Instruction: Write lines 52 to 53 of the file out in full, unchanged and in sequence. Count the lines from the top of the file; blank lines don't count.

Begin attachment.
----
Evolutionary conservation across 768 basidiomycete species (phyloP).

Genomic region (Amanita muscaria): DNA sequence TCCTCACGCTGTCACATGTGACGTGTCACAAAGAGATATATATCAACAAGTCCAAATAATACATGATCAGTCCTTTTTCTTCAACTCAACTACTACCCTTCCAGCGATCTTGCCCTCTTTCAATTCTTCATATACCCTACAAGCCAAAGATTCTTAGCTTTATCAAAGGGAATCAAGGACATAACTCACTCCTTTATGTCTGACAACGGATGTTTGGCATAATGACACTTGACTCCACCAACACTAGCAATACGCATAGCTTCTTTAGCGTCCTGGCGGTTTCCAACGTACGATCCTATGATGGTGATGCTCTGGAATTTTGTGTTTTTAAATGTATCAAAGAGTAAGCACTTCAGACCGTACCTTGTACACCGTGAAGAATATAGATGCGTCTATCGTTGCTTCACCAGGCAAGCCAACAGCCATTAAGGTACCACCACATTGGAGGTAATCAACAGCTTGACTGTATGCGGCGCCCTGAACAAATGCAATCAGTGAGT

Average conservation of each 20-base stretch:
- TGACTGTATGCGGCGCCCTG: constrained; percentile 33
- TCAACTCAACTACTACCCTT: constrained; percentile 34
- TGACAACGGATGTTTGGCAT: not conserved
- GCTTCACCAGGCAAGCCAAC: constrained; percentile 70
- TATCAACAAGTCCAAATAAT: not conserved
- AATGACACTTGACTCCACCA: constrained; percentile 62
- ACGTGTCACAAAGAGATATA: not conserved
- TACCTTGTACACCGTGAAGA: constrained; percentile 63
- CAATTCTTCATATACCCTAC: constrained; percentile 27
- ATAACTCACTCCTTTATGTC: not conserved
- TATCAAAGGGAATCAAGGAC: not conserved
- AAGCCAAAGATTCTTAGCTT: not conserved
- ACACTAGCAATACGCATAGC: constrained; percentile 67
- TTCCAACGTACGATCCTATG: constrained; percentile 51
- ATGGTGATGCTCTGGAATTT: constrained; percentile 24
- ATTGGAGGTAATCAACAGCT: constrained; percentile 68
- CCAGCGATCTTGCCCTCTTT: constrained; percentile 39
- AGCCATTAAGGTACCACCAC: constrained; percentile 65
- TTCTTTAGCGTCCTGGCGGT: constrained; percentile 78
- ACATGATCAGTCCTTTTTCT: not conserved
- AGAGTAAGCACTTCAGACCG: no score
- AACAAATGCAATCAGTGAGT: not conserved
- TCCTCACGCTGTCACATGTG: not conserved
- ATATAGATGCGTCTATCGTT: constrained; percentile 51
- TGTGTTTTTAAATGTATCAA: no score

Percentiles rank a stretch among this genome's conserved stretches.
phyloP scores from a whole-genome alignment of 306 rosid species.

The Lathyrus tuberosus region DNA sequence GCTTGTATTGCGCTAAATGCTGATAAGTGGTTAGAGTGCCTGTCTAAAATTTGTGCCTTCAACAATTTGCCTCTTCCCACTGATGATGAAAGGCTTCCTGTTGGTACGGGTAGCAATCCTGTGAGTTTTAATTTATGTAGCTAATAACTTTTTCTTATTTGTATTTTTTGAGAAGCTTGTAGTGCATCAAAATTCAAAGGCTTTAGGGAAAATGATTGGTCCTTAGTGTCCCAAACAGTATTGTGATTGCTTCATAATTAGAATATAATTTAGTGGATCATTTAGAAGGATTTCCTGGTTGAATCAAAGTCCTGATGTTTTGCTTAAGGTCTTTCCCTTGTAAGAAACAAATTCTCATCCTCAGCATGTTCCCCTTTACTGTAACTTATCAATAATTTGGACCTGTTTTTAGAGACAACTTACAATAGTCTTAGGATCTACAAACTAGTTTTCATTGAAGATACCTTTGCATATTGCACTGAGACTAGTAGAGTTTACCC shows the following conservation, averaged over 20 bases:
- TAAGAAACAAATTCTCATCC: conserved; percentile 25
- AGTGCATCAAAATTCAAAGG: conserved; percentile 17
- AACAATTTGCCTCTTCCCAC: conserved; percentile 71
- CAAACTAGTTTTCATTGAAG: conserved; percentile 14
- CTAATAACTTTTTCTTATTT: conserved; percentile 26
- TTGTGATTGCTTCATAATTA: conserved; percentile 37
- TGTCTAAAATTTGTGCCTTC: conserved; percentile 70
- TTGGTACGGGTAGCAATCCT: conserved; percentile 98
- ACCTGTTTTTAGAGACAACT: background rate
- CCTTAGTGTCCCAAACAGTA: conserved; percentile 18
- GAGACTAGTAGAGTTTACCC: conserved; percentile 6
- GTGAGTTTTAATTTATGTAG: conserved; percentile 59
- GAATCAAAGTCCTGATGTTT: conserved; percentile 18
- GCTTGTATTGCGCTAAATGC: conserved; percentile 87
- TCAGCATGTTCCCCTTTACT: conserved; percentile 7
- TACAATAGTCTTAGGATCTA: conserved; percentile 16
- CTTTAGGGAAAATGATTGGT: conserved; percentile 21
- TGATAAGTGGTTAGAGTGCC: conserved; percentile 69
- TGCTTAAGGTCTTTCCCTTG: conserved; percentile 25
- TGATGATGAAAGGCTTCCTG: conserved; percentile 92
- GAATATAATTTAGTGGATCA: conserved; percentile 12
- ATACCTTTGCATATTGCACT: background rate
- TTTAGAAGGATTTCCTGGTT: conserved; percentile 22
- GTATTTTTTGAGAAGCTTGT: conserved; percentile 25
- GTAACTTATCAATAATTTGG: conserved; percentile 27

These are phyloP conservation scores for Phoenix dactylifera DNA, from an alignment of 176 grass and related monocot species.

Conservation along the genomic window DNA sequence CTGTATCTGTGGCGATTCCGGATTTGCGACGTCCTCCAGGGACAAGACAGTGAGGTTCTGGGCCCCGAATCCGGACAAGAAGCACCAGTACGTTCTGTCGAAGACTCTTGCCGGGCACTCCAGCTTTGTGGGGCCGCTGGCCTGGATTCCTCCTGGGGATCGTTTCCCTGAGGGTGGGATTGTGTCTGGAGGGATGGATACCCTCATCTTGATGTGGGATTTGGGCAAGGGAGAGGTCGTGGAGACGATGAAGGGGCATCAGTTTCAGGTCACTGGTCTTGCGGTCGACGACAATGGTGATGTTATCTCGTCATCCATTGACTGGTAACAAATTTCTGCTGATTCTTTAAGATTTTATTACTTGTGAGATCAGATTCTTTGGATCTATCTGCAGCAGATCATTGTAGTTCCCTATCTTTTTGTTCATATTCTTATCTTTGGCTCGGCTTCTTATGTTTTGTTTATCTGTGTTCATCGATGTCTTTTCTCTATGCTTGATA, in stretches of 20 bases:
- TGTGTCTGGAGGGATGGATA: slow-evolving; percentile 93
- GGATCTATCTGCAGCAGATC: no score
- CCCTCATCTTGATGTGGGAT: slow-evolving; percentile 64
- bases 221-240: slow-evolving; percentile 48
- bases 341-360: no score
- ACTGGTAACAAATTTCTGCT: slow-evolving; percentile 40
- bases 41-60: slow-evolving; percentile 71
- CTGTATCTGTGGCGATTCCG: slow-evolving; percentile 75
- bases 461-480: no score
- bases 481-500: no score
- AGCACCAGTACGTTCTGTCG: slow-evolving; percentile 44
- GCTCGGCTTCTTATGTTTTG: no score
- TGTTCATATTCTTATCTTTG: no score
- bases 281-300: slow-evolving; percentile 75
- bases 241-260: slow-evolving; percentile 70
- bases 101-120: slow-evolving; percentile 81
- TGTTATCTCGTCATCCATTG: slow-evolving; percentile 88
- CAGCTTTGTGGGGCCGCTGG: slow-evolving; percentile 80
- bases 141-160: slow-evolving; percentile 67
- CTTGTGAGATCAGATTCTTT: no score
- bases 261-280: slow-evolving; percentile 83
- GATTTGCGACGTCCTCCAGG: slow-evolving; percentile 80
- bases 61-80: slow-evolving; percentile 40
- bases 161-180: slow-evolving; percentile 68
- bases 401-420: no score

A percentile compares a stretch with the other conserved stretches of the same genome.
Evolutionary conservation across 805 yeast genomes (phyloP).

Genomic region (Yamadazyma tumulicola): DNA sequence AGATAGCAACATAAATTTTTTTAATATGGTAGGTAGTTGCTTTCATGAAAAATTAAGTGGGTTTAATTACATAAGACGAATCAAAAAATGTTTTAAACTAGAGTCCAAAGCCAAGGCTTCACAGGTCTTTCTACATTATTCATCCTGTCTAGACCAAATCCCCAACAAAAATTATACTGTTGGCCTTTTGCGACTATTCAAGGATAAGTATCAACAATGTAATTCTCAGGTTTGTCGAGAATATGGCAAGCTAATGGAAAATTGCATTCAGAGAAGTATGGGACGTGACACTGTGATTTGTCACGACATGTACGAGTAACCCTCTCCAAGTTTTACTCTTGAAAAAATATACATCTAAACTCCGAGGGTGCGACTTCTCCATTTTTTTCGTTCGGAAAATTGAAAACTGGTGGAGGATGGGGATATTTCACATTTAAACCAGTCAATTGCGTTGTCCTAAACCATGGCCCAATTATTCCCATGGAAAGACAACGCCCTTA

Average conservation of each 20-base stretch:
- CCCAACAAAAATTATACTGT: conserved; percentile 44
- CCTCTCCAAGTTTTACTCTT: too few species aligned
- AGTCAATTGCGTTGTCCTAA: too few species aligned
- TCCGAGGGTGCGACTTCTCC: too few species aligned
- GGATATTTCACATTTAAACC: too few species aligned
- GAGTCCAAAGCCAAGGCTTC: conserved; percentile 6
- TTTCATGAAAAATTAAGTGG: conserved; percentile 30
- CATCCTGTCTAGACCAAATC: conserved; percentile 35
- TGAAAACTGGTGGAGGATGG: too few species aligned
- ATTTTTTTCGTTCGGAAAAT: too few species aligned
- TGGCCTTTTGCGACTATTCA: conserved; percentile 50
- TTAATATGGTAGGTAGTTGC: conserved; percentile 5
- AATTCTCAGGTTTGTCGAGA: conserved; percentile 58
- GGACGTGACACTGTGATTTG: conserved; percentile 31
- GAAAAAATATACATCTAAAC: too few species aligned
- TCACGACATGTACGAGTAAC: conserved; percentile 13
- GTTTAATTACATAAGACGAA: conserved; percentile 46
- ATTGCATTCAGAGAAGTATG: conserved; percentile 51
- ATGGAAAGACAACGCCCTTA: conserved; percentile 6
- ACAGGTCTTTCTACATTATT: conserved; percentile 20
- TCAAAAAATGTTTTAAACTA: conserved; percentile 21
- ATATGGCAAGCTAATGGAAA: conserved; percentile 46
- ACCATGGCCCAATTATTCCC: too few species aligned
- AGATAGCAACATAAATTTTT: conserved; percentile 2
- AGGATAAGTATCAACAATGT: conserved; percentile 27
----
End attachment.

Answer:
- GAATATAATTTAGTGGATCA: conserved; percentile 12
- ATACCTTTGCATATTGCACT: background rate